Results for tag: Roleplaying Traditions
Posted by: Erico on Oct 9, 2010 at 12:25:41 AM
As gamers, we look for memorable moments...stories we can tell weeks, months, even years later. Fantastic exploits. A series of events and battles that we prop up as an example of what we want.
Search your feelings, you know it to be true. One thing I loved about the independent production "Dorkness Rising" was that it brought this to the forefront. The party was anything but incredibly combat efficient. They quarrelled, they stumbled. But they had fun doing it...
Plus, I'm partial to Bards, and the line "Hide behind the pile of dead bards!" made me laugh for two minutes.
Now, back to the point.
In the eight years I've been doing D&D, I have accrued a library of memorable moments. Memorable moments happen.
Games you remember, campaigns you always want to go back to however? Those...
Posted by: Erico on Sep 18, 2010 at 12:12:54 AM
It should be listed as part of the job description when we play adventurers:
"Must be able to strut your stuff."
Adventurers are, at their centers, larger than life individuals in whatever campaign they play in. Most of the world's citizenry, even in fictional settings, manage mundane existences. They run shops. They operate schools. They fulfilll general societal needs...like running taverns, lighting lanterns, farming, and even cleaning out poo buckets.
But ADVENTURERS! Oh ho ho...adventurers are individuals who have thrown off the shackles of normal society and live aberrant lifestyles. Racing off and performing daring rescues! Saving towns! Fighting monsters! Charging into the wilderness and facing unknown dangers! Money for them is easy come and easy go; as soon as they make...
Posted by: Erico on Sep 1, 2010 at 01:11:34 PM
We adore our villains. Evil as they may be, we love to hate them. More importantly, we love going up against them. Why, it's part and partial of the player mentality! We love a good challenge, after all, and a big bad who makes the world tremble in their wake can make a very good one.
Examples abound in the common thought market. Darth Vader (IV and V) is a shining example, for his ominous appearance, unstoppable power, and outright confidence. There's Professor Moriarty, the original Genius Brain and Mad Scientist, who did battle with his own nemesis in the sphere of thought and riddles. The Joker, who for all his madness, only ever wanted to get a laugh out of Batman. And of course, the more sinister ones from horror movies. (If you haven't caught on yet, I'm not a big horror movie...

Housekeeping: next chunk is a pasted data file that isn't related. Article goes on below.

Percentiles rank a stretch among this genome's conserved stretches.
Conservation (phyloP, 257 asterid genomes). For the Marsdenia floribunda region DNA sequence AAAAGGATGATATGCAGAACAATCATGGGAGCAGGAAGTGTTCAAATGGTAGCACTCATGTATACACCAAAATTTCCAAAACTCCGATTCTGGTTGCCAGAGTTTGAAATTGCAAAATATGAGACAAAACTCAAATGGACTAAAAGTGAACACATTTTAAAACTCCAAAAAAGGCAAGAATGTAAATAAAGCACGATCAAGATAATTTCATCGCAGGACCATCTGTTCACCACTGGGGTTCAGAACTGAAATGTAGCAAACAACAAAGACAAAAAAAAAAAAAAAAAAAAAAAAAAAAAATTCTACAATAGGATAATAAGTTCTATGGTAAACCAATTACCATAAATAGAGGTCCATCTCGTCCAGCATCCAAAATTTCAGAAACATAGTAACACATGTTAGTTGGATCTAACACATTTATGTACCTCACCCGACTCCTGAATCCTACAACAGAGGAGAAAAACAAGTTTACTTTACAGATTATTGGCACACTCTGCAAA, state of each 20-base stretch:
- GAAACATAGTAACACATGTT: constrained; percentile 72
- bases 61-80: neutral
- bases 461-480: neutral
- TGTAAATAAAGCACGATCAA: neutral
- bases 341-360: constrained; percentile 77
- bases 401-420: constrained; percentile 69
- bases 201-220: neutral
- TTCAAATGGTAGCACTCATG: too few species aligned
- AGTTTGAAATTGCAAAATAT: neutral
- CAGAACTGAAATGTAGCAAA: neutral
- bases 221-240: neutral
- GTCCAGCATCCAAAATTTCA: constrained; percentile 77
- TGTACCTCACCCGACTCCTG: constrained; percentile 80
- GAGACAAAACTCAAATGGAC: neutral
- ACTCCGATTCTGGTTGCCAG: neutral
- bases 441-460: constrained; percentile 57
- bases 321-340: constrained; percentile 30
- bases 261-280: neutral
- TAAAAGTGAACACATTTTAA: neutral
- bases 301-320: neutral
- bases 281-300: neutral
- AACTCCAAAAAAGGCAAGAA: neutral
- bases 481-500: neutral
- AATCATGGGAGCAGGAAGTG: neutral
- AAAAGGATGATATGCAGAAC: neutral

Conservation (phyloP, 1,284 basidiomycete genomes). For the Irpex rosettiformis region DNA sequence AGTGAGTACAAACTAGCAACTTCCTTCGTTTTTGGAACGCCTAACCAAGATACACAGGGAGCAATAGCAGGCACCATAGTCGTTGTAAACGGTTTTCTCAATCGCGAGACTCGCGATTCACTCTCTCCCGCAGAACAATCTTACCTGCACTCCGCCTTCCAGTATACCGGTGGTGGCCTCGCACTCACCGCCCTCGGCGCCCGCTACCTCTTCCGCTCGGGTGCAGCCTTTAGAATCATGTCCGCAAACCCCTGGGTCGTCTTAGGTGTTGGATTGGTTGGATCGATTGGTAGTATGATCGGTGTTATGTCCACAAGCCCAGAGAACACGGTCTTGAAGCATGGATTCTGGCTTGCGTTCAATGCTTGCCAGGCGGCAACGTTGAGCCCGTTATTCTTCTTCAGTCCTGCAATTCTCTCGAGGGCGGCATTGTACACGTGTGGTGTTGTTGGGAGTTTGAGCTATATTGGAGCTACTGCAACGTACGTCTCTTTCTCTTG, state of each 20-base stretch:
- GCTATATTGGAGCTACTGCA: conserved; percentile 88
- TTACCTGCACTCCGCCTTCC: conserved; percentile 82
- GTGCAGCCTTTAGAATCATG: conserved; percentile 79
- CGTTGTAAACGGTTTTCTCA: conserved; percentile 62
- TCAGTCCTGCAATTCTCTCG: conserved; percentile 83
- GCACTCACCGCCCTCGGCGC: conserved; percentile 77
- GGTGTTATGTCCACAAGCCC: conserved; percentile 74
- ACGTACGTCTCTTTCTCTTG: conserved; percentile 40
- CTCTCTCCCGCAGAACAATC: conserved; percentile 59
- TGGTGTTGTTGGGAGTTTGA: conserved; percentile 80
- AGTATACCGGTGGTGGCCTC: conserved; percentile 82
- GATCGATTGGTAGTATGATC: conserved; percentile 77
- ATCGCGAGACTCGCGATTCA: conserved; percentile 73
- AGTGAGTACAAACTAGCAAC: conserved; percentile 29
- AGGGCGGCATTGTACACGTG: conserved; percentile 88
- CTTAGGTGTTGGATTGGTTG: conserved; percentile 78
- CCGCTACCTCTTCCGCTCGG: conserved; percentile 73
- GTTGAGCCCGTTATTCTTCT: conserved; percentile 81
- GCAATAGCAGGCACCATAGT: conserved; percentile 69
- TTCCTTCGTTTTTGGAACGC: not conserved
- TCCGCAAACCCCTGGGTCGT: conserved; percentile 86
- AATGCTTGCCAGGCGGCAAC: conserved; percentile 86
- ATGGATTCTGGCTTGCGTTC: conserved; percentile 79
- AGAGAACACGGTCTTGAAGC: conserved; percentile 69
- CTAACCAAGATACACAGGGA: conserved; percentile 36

Posted by: Erico on Aug 27, 2010 at 10:19:17 PM
If you play enough D&D, it is likely that something good will happen: Given enough time and enough games, you will find a group of people that you trust while gaming implicitly.
It's a condition that's hard-won, finding a cadre you'd raise your spurs with any day of the week. To get there, you'll usually have to run a gamut of less desirable gaming associates first: The self-serving looters, the personal agenda hounds, the spotlight hoggers, the "I only play evil characters" guys, and perhaps most damaging of all...The ruthless DMs.
Most of those terms should be self-evident, but in short:
1) Self-Serving Looters- Grab all the swag for themselves and refuse to share.
2) Personal Agenda Hounds- Pursue their own personal motivations at the expense of the other PCs (Sometimes selling them...
Posted by: Erico on Aug 8, 2010 at 12:17:29 AM
We all have an innate drive to achieve that elusive supreme victory, the ultimate success. It's a defining characteristic of the powergamers and min-maxers: "I'm going to make the most buffed up person EVER!"
For some, that means building a character with defenses and hit point values so high that nothing seems to be able to stop them. For others, it means making a heavy hitter whose attack bonus is ridiculously huge, ensuring a successful attack every time. For the skill monkeys out there, it means stacking racial bonuses, class trainings, stat ups, and background choices so that you have the stealthiest, or smartest, or most magically minded character in your group, with the skill check bonus to match.
For my part, that meant making a bard whose emphasis on diplomacy was the stuff...
Posted by: Erico on Jul 23, 2010 at 11:39:31 PM
Sometimes, the pursuit of a memorable game is at odds with "Da Rules". And there are many different perspectives to take.
A big tete a tete which consistently occurs in the D&D Forums are arguments between Rules as Written (RAW) and Rules as Intended (RAW). But putting those more commonplace descriptors aside, here's some broader ones. Because the point I'm making today has less to do with arguing about the wording and specifics of the rules as figuring out when to bend them or ignore them entirely...
Perspective 1: The rules are solid. Your game occurs within the boundaries defined by the glossary, the DMG and the PHBs. Skill checks don't vary from what's described, you don't lengthen the duration of certain powers in out-of-combat situations, and inventive uses of...